Volunteer Troop of Cincinnati Offers Services to the President

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CollectionMassachusetts Historical Society: John Adams Papers view image
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Document Information
Date July 28, 1798
Author Name Jacob Burnet (primary)
Recipient Name John Adams (primary)
Summary The officers and men of the Cincinnati militia horsemen express their outrage at the depredations of France and offer themselves in service to the president, to defend the Constitution.
Document Format Letter Signed
Document Notes Enclosed in St.Clair to Adams, 07/30/1798.
Content Notes [not available]
Related Persons/Groups James Findley; Jacob Burnet; Volunteer Troop of Cincinnati; President of the United States; John Adams; despots of France; belligerent powers; ;
Related Places United States; France; Barbary States; ;
Keywords conduct; commerce; temptation; religion; insults; Constitution; law; service; ;
Key Phrases [not available]
Transcription

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LIII 198
The Address of the Volunteer Troop of Cincinnati to the President of the United States.
Sir,
While our fellow Citizens in every part of the Union are tendering their Services to Support the Government of their choice, permit the Volunteer Troop of Cincinnati to claim the same previldege.
Divesting ourselves as far as possible of that prejudice which as Americans we feel for our own Government and its administration we have endeavoured to View your conduct with impartiality, and the more we reflect on it, the stronger is our conviction that the honor and independence of the Nation has been the great Object of your Labors.
When we saw you anxiously endeavouring to restore harmony between the United States and France, it was our fond hope that the attempt would be crowned with success, but we were not then aware, that the despots of France had totally abandoned the principles of Justice,—hence our expectations were disappointed and with indignation we beheld them adding insult to injury. —
The upright and impartial conduct of the United States towards the Belligerent powers entitled them to the advantages of a neutral State, but unfortunately, the rich Commerce of America presented a temptation too strong for the morality of modern France. — That corrupt Nation denying the existence of God and defying the power of man, have thrown
off the restraints of Religion and the dread of Reproach, and commenced Pirates against the Commercial World, and in their Career of Inequity leave the Barbary States far behind.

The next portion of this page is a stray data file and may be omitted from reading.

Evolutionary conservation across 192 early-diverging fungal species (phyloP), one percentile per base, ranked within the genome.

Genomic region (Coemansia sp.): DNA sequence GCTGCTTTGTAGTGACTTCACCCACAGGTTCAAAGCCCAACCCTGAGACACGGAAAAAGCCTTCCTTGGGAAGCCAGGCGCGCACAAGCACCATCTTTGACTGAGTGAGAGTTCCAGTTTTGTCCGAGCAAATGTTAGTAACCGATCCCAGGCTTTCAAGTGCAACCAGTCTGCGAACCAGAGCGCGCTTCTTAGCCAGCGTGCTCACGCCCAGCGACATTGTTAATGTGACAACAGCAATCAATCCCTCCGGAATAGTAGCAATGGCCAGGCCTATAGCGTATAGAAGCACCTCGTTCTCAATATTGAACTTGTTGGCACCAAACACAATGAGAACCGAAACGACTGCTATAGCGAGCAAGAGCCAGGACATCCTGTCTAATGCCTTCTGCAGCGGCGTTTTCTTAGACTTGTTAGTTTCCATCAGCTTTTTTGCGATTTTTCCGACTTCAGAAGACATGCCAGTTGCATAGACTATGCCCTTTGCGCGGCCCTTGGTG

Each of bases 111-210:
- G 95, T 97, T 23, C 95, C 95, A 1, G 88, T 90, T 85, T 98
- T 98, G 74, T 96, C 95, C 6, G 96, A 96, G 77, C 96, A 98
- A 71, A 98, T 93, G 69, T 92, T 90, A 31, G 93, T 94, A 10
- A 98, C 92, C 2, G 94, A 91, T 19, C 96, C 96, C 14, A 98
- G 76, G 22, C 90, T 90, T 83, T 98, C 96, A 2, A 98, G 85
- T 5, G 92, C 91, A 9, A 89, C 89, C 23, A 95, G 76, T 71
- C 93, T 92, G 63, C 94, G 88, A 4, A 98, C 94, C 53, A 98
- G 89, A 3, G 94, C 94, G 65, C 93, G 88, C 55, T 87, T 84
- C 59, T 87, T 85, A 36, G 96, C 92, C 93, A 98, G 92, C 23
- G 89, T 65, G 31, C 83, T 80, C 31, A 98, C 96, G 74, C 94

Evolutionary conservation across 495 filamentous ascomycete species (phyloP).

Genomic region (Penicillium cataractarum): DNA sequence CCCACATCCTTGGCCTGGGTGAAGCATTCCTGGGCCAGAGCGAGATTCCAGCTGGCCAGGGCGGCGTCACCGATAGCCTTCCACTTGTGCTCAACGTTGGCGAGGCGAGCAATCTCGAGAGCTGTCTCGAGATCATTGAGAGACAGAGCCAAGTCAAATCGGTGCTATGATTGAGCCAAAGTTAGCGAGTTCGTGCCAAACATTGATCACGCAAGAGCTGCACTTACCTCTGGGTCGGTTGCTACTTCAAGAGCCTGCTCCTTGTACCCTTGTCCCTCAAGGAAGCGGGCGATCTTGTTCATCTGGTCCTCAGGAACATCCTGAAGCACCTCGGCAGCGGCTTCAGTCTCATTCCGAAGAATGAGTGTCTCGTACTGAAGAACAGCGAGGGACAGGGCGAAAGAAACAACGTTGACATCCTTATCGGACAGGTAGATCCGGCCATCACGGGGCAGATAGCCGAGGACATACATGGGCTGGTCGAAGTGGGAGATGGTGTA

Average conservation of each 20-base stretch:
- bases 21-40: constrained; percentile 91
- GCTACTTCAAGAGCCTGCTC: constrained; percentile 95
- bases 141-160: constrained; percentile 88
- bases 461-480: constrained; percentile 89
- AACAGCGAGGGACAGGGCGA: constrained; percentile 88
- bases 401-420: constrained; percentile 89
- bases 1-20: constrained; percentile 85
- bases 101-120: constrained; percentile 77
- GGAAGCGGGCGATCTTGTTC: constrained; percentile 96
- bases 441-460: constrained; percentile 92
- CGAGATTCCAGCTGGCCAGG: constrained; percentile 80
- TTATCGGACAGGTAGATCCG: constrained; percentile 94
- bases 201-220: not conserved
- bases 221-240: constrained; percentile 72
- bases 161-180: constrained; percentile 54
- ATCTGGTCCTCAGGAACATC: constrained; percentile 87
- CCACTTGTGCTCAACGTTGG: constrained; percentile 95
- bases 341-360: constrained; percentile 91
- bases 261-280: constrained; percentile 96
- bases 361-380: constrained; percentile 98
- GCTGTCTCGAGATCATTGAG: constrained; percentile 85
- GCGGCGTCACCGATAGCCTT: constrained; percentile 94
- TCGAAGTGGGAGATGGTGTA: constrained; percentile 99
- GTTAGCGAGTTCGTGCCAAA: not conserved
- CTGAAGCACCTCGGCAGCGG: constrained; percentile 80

Had it been possible for human exertion to bring them back to a sence of Justice, so that peace might have been preserved, your attempt would have been crowned with Success, as we are convinced that it was not only made with sincerity and conducted with prudence, but that it was not relinquished till a fair experiment proved that the object could not be obtained, but at the expence of Independence. War is a Calamity which every Friend to Morality and Virtue must deprecate, but which every lover of his Country must cordially embrace, in preference to National degradation, — attended with its worst consequences it is far preferable to peace with dishonor. –
If we are to elect between death and Slavery, we hesitate not a moment in the choice, for we hold nothing so dear as our Independence, it was purchased with much of the richest Blood of the Nation and we will never consent to resign it without a struggle.—
The Insults offered our Government, we feel as pointed at ourselves, for we know no distinction between the American people and their Constitution, Laws and Constituted Authorities. —
Let France indulge the hope of finding in the bosom or our Country the means of accomplishing her iniquitous purpose. Let her continue to View us as a divided degraded people, till the event shall convince her and the world that such an Opinion is founded of the Grossest ignorance of the American Character.—
Reposing the most perfect confidence in your Wisdom, Firmness and Patriotism, of which we have had many illustrious
198a
illustrious proofs, we will meet the approaching contest with firmness, confident that America United in a virtuous Cause may bid defiance to the World call.
Please to accept Sir of our Services — they shall be cheerfully given, when the Voice of our Country calls. —
By Order of the Troop. James Findlay Captain
Jacob Burnet Secy